In comparision, the friends I have from the Global South mostly do not confess a Christian faith (probably by virtue of the humanist-leaning Quaker college where we mostly met). And I don’t have many face-to-face relationships with folks from the Global South who describe conflicts in theology as connected to exclusion/disempowerment in their lives.

    And while ST has written about some such experiences in Split Youth in the Southern Cone
    I don’t know much about that experience. I’m more likely to write from my experience, especially if it seems to be tied to an issue of injustice that I can FEEL.

    My sense is that I need to do more of my own work with how a Western-centric or US-centric theology and worldview diminish my life (which would consist at least in part of hearing stories from Global South folks about the way they experience such theology and cultural imperialism).

    Without grounding my discussion in an experience and familiarity with how the issue impacts my life, talk about global theology (or other topics) feels abstract and less meaningful.

    Does this connect with anyone else? Is our sexuality analysis more refined than our North-South analysis? What might I do if I suspect that’s the case for me?

  7. DevanD (Post author)


    great thoughts. You hit the nail right on the head with:

    Without grounding my discussion in an experience and familiarity with how the issue impacts my life, talk about global theology (or other topics) feels abstract and less meaningful.

    There is a local church here in my city that is beginning a very interesting program. I’m not sure if it will demonstrate how the issue of Western theological traditions impact your life, but it would give you an opportunity to learn about a different point of view – along the lines of hearing stories and theology in the Global South.

    The program at the church is called “Power Points”. The concept is that once a week (or every other week) a pair of folks get together and talk about the Bible. One person is from the States, the other from the Global South. By reading the same passage of scripture and talking about it, each can come to an understanding of how the other understands the Bible and her relationship to God, while also perhaps learning a foreign language ( non-English speakers learn English, or English speakers learn Spanish, Swahili, Arabic….).

    If you have the opportunity, I would suggest that as one outlet to hear stories about how God shapes the understanding of someone you know from the Global South. We happen to have a significant refugee population in my city, so such a program is much more realistic.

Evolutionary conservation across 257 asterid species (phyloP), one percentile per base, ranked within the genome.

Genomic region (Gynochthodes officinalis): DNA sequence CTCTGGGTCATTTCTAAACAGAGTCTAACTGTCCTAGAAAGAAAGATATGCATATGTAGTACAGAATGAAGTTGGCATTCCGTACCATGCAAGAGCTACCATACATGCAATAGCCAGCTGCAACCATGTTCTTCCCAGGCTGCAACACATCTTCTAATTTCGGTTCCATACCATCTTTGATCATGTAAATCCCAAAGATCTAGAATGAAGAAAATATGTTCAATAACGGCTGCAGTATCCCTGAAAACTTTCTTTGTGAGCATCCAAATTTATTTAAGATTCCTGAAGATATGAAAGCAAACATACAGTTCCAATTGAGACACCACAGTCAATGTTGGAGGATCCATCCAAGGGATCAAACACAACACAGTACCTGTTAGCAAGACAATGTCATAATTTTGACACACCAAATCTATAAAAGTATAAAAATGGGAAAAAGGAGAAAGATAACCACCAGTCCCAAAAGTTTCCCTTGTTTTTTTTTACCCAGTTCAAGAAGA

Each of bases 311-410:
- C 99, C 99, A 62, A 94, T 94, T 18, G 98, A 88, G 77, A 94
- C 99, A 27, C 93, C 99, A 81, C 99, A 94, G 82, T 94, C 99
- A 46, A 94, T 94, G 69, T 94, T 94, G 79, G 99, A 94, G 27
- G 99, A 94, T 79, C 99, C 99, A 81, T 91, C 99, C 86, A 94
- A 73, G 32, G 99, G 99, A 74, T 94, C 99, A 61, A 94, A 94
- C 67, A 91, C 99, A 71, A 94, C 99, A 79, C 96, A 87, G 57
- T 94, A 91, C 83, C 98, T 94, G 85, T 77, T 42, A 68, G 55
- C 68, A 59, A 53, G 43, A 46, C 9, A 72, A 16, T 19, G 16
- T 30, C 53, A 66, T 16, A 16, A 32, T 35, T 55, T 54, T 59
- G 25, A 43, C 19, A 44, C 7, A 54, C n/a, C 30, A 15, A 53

8. Nathan Eanes

    This is a very interesting post. I have a few responses:

    1) I do find it troubling to see those Christians who are so willing to write off various parts of the Bible, such as the Old Testament (because it is gory and unapetizing) or the Pastoral letters (because there’s a good chance Paul himself did not write them). For thousands of years Christians have taken these texts seriously, and we would do well to at least listen to what these historical Christians have to say.

    That said, though, I am not sure I agree with Jenkins’ assumption that a majority of American Christians are willing to flippantly throw out texts like the Old Testament or certain Pauline letters. To the contrary, i’d say that the most common tendency within American Christendom is to ignore, or radically reinterpret, the teachings of Jesus that conflict with the Western ethic of nationalism and force that can be extrapolated from the Old Testament.

    2) I agree with you that it’s important to listen seriously to the way African and Asian Christians interpret the Bible, maybe the most important thing we can all do– eastern and western, northern and southern alike– is critique our modern understandings of Scripture against the way early Christians of the first and second century understood these writings. From what I’ve read, it seems that, although they were quite diverse, early Christian “fathers” generally did not hold to the literalist interpretation of modern conservatives, nor did they so flippantly reject certain writings they didn’t agree with– as some liberals do today.

    3) To answer your third question, I don’t think it’s necessary to reject the Old Testament or the Pastoral letters in order to formulate a biblical argument for nonviolence or the ordination of women. Rather, we need to understand these texts in their proper historical contexts– e.g. who wrote them and why, who they were written to, etc.